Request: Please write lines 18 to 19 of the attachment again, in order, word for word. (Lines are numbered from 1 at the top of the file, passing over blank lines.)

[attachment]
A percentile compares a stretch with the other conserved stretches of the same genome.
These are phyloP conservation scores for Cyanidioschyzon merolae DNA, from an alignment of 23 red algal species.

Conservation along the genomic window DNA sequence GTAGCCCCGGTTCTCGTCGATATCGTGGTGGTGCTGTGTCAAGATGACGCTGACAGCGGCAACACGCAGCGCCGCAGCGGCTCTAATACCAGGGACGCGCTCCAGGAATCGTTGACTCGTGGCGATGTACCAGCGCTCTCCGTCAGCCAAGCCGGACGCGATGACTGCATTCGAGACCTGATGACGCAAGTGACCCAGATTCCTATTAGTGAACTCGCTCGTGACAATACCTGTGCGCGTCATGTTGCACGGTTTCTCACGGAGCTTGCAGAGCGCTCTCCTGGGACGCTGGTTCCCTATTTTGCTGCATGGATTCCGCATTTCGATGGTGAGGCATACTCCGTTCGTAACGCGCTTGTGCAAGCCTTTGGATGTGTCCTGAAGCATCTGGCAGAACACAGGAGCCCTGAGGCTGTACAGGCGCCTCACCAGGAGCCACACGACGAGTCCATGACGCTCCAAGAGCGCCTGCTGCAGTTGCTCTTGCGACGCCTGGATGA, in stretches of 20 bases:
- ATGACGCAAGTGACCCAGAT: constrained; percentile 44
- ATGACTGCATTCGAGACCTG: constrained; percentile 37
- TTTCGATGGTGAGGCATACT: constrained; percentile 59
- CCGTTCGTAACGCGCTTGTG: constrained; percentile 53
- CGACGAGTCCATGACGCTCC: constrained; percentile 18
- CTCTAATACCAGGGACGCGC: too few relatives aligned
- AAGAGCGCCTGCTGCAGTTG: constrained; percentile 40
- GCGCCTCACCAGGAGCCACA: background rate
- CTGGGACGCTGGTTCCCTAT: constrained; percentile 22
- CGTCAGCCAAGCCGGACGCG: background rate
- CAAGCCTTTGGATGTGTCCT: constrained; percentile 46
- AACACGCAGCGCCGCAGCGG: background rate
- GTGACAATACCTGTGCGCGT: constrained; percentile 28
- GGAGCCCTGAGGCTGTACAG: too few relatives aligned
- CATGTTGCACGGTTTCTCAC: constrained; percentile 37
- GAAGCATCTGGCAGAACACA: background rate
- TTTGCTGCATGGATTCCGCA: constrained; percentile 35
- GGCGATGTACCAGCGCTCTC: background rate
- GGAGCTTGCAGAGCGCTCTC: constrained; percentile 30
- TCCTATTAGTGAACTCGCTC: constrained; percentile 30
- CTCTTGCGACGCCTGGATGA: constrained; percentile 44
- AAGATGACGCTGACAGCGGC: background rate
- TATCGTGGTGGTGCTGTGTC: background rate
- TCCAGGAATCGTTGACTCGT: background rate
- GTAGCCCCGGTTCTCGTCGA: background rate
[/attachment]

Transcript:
- CATGTTGCACGGTTTCTCAC: constrained; percentile 37
- GAAGCATCTGGCAGAACACA: background rate